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At the Hopewell Township Penneast pipeline meeting on September 23, Hopewell Township and area residents posed some pretty tough questions to Penneast, the company created to plan and construct the 108+ mile long gas pipeline spanning from Pennsylvania to Mercer County, New Jersey.

Hopewell Township has received answers (listed as “Part 1” of the answers on the Township website) to questions presented to Penneast at the meeting by residents and elected officials. The 38 questions are broken into four sections: 1) engineering/construction; 2) environmental; 3) business development; and 4) safety. *UPDATED 11/8/14: Part 2 answers have been issued.

They are what you expect. Has this answered your questions or are you left wanting more?

At last night’s Hopewell Township Committee meeting, the Committee passed a resolution requesting the Federal Energy Regulatory Commission (FERC) conduct a formal scoping meeting in lieu of an open house format.

Steve Goodell, Township attorney, explained that Penneast is in the prefiling stage which means that the pipeline company has only filed an informal application but that a formal application will soon be filed. Upon pre-filing, FERC starts to examine the proposed project and 1) Penneast hosts open houses to invite members of the public in which FERC attends OR 2) FERC holds scoping meetings. Goodall further explained that the scoping meetings are a more formal process in which FERC is fully engaged and requires formal environmental impact statements. The Township hopes that urging FERC to do the formal scoping meeting will result in more stringent inspection of the environmental impact for the project.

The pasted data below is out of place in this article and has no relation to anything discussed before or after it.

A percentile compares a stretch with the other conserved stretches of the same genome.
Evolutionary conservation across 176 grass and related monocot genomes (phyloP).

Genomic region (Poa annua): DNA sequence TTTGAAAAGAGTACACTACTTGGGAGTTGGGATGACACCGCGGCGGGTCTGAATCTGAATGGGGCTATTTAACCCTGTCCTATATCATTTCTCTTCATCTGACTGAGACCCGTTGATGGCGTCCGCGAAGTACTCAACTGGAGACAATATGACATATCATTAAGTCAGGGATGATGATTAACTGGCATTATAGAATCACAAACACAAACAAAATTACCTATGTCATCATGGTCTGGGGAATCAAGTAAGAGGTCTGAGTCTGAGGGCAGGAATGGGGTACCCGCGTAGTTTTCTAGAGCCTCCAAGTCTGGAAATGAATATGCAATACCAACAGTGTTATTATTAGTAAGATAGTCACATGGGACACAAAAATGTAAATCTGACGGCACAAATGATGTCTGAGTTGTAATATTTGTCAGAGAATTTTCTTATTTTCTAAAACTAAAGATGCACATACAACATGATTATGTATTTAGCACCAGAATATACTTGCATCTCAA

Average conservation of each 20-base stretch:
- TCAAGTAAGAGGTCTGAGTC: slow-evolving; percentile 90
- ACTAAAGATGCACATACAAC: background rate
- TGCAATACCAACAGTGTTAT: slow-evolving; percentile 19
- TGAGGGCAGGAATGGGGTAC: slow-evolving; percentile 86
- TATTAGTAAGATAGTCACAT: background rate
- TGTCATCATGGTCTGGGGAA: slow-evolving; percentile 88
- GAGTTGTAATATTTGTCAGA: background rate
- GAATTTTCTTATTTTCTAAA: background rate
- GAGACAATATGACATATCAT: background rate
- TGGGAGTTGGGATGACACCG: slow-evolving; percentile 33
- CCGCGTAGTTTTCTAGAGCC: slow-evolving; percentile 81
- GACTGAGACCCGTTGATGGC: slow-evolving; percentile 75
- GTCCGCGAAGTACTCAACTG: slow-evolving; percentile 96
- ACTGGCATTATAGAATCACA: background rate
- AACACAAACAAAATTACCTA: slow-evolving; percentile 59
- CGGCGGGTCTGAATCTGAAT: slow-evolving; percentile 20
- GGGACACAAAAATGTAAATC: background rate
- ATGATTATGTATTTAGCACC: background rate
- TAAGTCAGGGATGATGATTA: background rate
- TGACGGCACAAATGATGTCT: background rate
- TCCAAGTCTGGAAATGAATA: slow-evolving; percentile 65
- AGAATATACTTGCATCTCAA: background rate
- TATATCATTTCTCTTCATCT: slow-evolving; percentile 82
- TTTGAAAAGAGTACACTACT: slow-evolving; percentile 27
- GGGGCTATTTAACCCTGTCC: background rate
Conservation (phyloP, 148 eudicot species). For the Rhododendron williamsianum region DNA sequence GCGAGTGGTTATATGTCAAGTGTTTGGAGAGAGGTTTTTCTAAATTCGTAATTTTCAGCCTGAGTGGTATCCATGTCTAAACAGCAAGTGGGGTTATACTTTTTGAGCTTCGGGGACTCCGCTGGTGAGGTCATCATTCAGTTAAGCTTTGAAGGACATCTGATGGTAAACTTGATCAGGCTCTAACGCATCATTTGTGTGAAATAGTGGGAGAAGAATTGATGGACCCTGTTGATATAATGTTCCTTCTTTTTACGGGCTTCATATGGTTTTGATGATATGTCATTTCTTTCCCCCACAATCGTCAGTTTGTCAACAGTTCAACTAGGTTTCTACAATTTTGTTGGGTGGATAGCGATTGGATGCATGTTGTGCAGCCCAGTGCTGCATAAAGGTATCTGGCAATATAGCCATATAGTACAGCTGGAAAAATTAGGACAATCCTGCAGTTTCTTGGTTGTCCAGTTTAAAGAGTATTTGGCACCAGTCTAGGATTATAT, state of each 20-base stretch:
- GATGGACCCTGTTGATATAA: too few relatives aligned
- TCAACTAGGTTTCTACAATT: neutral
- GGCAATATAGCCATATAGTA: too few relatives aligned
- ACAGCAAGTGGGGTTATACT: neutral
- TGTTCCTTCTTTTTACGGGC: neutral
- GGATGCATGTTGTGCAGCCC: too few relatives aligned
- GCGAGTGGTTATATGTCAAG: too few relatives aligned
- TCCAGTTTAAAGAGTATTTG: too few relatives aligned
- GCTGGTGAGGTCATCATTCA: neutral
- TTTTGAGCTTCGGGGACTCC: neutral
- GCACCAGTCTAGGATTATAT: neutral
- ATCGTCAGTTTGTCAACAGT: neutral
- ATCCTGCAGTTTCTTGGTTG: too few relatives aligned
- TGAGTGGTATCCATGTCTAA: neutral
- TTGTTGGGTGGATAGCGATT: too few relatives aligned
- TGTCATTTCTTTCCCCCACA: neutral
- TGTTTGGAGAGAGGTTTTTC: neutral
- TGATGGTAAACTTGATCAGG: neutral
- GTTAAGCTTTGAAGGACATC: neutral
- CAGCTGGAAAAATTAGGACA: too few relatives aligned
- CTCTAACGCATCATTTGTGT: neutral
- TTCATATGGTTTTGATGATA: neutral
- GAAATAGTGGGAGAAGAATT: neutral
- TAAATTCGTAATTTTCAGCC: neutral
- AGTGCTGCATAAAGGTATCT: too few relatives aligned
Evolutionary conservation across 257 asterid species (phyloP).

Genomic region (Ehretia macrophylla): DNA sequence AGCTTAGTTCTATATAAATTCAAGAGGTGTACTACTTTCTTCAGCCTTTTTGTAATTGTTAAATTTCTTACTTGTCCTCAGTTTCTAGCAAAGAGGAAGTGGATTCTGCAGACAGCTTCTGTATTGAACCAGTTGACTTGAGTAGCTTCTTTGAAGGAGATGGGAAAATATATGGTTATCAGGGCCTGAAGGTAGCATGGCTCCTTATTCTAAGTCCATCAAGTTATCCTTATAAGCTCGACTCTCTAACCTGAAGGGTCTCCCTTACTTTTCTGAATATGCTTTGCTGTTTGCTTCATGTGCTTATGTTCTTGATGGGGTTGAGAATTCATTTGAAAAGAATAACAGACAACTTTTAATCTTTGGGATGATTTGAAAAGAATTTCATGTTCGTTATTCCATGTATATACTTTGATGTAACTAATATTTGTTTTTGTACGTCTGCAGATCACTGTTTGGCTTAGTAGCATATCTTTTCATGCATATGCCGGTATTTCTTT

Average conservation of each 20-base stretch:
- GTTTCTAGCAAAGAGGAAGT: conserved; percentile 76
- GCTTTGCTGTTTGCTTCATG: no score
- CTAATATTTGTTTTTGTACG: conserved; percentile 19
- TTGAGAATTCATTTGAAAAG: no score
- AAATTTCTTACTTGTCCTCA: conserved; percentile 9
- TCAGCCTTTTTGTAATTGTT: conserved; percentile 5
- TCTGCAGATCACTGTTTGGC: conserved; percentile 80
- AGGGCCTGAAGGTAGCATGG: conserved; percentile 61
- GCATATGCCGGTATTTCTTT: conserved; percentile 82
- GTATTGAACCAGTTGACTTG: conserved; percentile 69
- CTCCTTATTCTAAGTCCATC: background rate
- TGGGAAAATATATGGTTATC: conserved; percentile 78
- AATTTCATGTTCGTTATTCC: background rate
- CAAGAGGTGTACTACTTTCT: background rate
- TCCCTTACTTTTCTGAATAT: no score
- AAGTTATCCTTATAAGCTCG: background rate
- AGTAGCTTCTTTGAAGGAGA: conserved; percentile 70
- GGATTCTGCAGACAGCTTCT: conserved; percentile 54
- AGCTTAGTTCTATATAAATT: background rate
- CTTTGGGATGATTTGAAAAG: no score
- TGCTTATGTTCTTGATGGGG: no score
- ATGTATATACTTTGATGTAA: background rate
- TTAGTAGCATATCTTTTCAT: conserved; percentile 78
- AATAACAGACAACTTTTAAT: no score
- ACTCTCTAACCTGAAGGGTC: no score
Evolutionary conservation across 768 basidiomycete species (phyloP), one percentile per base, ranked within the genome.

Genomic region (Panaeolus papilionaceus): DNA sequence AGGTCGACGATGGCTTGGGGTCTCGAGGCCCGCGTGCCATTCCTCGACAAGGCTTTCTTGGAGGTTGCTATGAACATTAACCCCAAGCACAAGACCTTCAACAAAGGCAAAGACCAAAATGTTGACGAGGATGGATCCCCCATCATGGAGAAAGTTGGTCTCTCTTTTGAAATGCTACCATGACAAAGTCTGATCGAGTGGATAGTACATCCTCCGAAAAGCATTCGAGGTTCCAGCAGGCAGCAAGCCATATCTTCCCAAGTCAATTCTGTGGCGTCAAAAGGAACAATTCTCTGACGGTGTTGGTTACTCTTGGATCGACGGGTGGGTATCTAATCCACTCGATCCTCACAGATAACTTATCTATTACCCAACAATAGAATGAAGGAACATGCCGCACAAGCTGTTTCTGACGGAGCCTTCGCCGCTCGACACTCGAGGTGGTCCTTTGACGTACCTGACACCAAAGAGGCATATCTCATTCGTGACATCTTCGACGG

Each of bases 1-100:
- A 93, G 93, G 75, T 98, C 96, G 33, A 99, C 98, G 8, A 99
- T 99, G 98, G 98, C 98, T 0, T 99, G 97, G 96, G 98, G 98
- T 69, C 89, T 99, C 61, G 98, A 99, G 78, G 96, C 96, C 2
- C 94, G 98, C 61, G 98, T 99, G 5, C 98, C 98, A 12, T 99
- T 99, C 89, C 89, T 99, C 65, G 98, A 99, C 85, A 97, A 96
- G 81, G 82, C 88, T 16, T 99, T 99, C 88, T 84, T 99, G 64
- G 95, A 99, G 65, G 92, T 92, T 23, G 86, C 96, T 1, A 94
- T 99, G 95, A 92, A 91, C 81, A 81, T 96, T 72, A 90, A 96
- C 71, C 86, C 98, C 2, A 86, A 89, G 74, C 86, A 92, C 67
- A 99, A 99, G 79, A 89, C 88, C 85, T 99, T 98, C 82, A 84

The Committee also discussed the complete lack of of co-location, which is the placement of utilities within the same easement location, thus co-locating utilities and minimizing the number of utility easements in a particular area. Township Administrator and Engineer Paul Pogorzelski said, regarding Penneast, “They have not indicated a willingness to discuss with us regarding routing.” Committee person John Hart, offered work with Pogorzelski to draft proposed alternative routes.

Goodall explained that this lack of co-location is one of the reasons the Township has provided for requesting the formal scoping meeting.

And lastly, Penneast has again changed the proposed route. HERE is a link to the updated map.

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Mary Galioto
Mary Galioto is the founder, publisher and editor of MercerMe, and a lawyer. Originally from Brooklyn, Mary has progressively moved deeper and deeper into New Jersey, settling in the heart of the state: Mercer County. Formerly the author of an embarrassingly informal blog, Mary is a lifelong writer and asker of questions and was even mentioned, albeit briefly, in the New York Times and Washington Post. In her free time, Mary fills her life with excessive self-reflection, photographing mushrooms, and misguided adventures in random hobbies. Mary also works as the PR Coordinator at the Hopewell Valley Arts Council, serves on the volunteer Board of Trustees of the Lawrence Hopewell Trail (LHT), serves on the Hopewell Borough Board of Health, is a member of the Hopewell Valley Municipal Alliance, and holds the elected position as the Hopewell Borough Democratic Committee Municipal Chairwoman.

1 COMMENT

  1. Wow, I can’t see that the changed route offers any improvement; It feels like this is a not so thinly veiled threat—-If you don’t want the pipeline running through preserved lands, we’ll show you; we’ll just put it right through the front entrance to Rosedale Park!

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